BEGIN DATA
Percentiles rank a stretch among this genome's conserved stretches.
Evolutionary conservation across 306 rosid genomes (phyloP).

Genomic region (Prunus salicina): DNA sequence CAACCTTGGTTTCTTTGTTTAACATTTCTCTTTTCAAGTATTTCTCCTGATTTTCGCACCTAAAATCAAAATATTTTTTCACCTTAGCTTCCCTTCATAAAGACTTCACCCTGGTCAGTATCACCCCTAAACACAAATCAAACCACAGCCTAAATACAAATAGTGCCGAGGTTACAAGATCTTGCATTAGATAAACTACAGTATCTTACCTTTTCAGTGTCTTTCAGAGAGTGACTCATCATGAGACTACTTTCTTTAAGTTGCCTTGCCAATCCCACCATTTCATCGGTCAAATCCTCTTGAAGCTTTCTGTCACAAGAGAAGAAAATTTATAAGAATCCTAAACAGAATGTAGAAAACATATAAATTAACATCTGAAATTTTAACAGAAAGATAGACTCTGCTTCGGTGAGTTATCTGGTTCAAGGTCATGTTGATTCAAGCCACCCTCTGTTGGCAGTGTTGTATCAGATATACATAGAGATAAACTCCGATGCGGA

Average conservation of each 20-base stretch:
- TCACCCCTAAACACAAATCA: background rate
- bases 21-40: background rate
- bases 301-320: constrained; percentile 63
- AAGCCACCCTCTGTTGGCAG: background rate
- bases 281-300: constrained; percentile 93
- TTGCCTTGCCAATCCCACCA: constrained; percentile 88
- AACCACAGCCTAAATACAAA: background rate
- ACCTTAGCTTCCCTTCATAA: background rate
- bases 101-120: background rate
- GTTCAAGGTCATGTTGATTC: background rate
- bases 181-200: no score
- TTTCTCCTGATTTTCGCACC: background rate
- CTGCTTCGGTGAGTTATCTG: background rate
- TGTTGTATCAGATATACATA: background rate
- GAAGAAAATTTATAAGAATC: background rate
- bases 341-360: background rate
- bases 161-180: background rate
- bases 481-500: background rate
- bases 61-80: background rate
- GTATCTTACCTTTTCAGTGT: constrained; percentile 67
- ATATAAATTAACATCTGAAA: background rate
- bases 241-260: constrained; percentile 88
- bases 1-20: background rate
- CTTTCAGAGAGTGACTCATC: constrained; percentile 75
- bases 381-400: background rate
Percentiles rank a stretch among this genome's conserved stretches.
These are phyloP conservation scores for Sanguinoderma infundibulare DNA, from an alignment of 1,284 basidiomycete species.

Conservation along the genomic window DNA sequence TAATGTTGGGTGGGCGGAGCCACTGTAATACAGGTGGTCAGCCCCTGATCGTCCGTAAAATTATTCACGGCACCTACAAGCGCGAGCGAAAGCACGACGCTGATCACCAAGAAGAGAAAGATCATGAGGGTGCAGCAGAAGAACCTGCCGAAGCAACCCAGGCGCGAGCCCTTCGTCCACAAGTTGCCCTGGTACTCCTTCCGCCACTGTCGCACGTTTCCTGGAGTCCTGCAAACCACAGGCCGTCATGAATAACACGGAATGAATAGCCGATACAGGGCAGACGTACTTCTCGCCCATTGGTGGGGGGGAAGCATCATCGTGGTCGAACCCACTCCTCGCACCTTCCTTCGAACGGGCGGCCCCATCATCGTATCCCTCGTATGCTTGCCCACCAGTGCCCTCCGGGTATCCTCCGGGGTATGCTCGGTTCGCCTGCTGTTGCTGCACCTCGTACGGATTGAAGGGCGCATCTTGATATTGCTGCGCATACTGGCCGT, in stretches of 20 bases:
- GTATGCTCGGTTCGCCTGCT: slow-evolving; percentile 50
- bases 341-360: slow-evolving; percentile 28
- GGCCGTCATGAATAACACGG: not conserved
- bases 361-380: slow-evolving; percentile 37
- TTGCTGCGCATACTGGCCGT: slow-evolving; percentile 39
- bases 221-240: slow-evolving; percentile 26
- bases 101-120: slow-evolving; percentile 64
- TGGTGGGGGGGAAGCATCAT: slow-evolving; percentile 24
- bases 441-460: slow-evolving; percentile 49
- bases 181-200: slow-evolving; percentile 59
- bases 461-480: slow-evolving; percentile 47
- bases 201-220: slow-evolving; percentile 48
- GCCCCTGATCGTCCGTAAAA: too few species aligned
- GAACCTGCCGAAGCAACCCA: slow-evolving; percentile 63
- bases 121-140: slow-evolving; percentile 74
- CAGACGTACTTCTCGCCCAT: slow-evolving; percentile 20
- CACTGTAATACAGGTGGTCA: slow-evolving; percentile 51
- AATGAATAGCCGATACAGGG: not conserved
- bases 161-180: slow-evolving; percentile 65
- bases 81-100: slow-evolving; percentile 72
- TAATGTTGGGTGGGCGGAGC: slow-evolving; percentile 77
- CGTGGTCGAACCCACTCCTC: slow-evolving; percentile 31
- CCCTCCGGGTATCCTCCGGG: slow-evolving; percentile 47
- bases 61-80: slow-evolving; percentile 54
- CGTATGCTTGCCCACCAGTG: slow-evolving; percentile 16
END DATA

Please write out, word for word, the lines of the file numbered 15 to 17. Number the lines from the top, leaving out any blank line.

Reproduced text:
- bases 181-200: no score
- TTTCTCCTGATTTTCGCACC: background rate
- CTGCTTCGGTGAGTTATCTG: background rate